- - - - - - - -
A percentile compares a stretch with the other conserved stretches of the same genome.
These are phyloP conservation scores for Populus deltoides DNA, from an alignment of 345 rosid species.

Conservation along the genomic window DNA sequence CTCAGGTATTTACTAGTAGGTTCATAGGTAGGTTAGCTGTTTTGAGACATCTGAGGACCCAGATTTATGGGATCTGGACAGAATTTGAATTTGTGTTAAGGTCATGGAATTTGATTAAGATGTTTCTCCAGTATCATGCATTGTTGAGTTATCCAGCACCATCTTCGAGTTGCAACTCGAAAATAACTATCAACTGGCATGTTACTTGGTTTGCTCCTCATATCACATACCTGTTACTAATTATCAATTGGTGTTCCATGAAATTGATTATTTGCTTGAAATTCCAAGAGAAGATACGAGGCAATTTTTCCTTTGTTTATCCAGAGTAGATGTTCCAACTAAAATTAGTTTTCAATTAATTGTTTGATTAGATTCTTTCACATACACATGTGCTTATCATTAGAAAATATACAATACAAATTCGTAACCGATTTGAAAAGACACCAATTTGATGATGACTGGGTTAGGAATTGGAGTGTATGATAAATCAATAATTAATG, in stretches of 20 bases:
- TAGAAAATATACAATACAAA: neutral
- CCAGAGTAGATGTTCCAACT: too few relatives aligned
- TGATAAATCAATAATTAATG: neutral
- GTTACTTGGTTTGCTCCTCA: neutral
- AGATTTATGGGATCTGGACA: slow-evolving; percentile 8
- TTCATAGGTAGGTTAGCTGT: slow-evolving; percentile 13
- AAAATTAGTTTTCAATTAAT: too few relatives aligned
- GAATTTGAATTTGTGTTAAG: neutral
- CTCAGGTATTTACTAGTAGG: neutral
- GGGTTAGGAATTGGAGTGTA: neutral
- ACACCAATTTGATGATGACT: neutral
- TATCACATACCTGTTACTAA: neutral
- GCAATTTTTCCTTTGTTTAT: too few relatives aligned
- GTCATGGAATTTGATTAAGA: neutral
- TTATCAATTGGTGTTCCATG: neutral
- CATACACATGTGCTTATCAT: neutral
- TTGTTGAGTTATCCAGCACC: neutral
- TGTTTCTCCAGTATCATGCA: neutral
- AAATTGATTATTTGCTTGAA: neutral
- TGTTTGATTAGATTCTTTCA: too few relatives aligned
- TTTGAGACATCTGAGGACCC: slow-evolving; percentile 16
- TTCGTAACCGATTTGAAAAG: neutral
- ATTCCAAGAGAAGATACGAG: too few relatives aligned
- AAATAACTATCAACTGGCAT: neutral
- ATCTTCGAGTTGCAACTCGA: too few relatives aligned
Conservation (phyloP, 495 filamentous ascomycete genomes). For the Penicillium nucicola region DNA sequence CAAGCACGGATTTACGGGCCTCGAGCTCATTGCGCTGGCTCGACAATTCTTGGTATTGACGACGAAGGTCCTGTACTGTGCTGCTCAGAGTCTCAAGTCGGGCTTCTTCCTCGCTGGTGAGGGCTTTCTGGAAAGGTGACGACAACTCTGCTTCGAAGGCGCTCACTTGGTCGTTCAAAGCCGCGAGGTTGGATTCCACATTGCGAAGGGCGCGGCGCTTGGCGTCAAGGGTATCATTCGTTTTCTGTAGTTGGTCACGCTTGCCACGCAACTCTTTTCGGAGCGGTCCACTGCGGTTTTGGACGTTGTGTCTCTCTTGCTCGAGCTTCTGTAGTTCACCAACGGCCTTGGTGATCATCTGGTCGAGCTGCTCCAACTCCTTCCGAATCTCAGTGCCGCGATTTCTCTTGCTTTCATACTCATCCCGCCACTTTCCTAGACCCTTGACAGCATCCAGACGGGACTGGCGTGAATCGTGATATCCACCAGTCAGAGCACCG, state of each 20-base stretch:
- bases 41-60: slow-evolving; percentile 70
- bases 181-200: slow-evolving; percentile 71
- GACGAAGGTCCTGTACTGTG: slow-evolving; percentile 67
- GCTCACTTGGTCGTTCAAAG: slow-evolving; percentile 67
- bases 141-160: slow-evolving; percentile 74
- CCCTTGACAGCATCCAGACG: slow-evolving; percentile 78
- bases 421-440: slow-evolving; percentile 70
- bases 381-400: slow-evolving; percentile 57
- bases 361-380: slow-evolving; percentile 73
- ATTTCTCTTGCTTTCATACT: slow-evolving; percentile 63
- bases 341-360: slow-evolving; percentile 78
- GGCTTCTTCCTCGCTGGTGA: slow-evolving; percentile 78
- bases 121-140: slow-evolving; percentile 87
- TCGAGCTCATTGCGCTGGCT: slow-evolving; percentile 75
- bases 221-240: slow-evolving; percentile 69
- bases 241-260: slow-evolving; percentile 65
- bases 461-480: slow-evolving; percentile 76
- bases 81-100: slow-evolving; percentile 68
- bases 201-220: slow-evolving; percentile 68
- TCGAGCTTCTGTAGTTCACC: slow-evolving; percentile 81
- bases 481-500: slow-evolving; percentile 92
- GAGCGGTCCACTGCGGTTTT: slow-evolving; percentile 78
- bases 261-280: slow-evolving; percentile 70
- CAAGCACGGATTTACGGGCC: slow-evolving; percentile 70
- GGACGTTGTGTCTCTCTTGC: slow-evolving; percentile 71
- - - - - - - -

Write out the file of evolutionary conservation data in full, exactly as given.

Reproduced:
A percentile compares a stretch with the other conserved stretches of the same genome.
These are phyloP conservation scores for Populus deltoides DNA, from an alignment of 345 rosid species.

Conservation along the genomic window DNA sequence CTCAGGTATTTACTAGTAGGTTCATAGGTAGGTTAGCTGTTTTGAGACATCTGAGGACCCAGATTTATGGGATCTGGACAGAATTTGAATTTGTGTTAAGGTCATGGAATTTGATTAAGATGTTTCTCCAGTATCATGCATTGTTGAGTTATCCAGCACCATCTTCGAGTTGCAACTCGAAAATAACTATCAACTGGCATGTTACTTGGTTTGCTCCTCATATCACATACCTGTTACTAATTATCAATTGGTGTTCCATGAAATTGATTATTTGCTTGAAATTCCAAGAGAAGATACGAGGCAATTTTTCCTTTGTTTATCCAGAGTAGATGTTCCAACTAAAATTAGTTTTCAATTAATTGTTTGATTAGATTCTTTCACATACACATGTGCTTATCATTAGAAAATATACAATACAAATTCGTAACCGATTTGAAAAGACACCAATTTGATGATGACTGGGTTAGGAATTGGAGTGTATGATAAATCAATAATTAATG, in stretches of 20 bases:
- TAGAAAATATACAATACAAA: neutral
- CCAGAGTAGATGTTCCAACT: too few relatives aligned
- TGATAAATCAATAATTAATG: neutral
- GTTACTTGGTTTGCTCCTCA: neutral
- AGATTTATGGGATCTGGACA: slow-evolving; percentile 8
- TTCATAGGTAGGTTAGCTGT: slow-evolving; percentile 13
- AAAATTAGTTTTCAATTAAT: too few relatives aligned
- GAATTTGAATTTGTGTTAAG: neutral
- CTCAGGTATTTACTAGTAGG: neutral
- GGGTTAGGAATTGGAGTGTA: neutral
- ACACCAATTTGATGATGACT: neutral
- TATCACATACCTGTTACTAA: neutral
- GCAATTTTTCCTTTGTTTAT: too few relatives aligned
- GTCATGGAATTTGATTAAGA: neutral
- TTATCAATTGGTGTTCCATG: neutral
- CATACACATGTGCTTATCAT: neutral
- TTGTTGAGTTATCCAGCACC: neutral
- TGTTTCTCCAGTATCATGCA: neutral
- AAATTGATTATTTGCTTGAA: neutral
- TGTTTGATTAGATTCTTTCA: too few relatives aligned
- TTTGAGACATCTGAGGACCC: slow-evolving; percentile 16
- TTCGTAACCGATTTGAAAAG: neutral
- ATTCCAAGAGAAGATACGAG: too few relatives aligned
- AAATAACTATCAACTGGCAT: neutral
- ATCTTCGAGTTGCAACTCGA: too few relatives aligned
Conservation (phyloP, 495 filamentous ascomycete genomes). For the Penicillium nucicola region DNA sequence CAAGCACGGATTTACGGGCCTCGAGCTCATTGCGCTGGCTCGACAATTCTTGGTATTGACGACGAAGGTCCTGTACTGTGCTGCTCAGAGTCTCAAGTCGGGCTTCTTCCTCGCTGGTGAGGGCTTTCTGGAAAGGTGACGACAACTCTGCTTCGAAGGCGCTCACTTGGTCGTTCAAAGCCGCGAGGTTGGATTCCACATTGCGAAGGGCGCGGCGCTTGGCGTCAAGGGTATCATTCGTTTTCTGTAGTTGGTCACGCTTGCCACGCAACTCTTTTCGGAGCGGTCCACTGCGGTTTTGGACGTTGTGTCTCTCTTGCTCGAGCTTCTGTAGTTCACCAACGGCCTTGGTGATCATCTGGTCGAGCTGCTCCAACTCCTTCCGAATCTCAGTGCCGCGATTTCTCTTGCTTTCATACTCATCCCGCCACTTTCCTAGACCCTTGACAGCATCCAGACGGGACTGGCGTGAATCGTGATATCCACCAGTCAGAGCACCG, state of each 20-base stretch:
- bases 41-60: slow-evolving; percentile 70
- bases 181-200: slow-evolving; percentile 71
- GACGAAGGTCCTGTACTGTG: slow-evolving; percentile 67
- GCTCACTTGGTCGTTCAAAG: slow-evolving; percentile 67
- bases 141-160: slow-evolving; percentile 74
- CCCTTGACAGCATCCAGACG: slow-evolving; percentile 78
- bases 421-440: slow-evolving; percentile 70
- bases 381-400: slow-evolving; percentile 57
- bases 361-380: slow-evolving; percentile 73
- ATTTCTCTTGCTTTCATACT: slow-evolving; percentile 63
- bases 341-360: slow-evolving; percentile 78
- GGCTTCTTCCTCGCTGGTGA: slow-evolving; percentile 78
- bases 121-140: slow-evolving; percentile 87
- TCGAGCTCATTGCGCTGGCT: slow-evolving; percentile 75
- bases 221-240: slow-evolving; percentile 69
- bases 241-260: slow-evolving; percentile 65
- bases 461-480: slow-evolving; percentile 76
- bases 81-100: slow-evolving; percentile 68
- bases 201-220: slow-evolving; percentile 68
- TCGAGCTTCTGTAGTTCACC: slow-evolving; percentile 81
- bases 481-500: slow-evolving; percentile 92
- GAGCGGTCCACTGCGGTTTT: slow-evolving; percentile 78
- bases 261-280: slow-evolving; percentile 70
- CAAGCACGGATTTACGGGCC: slow-evolving; percentile 70
- GGACGTTGTGTCTCTCTTGC: slow-evolving; percentile 71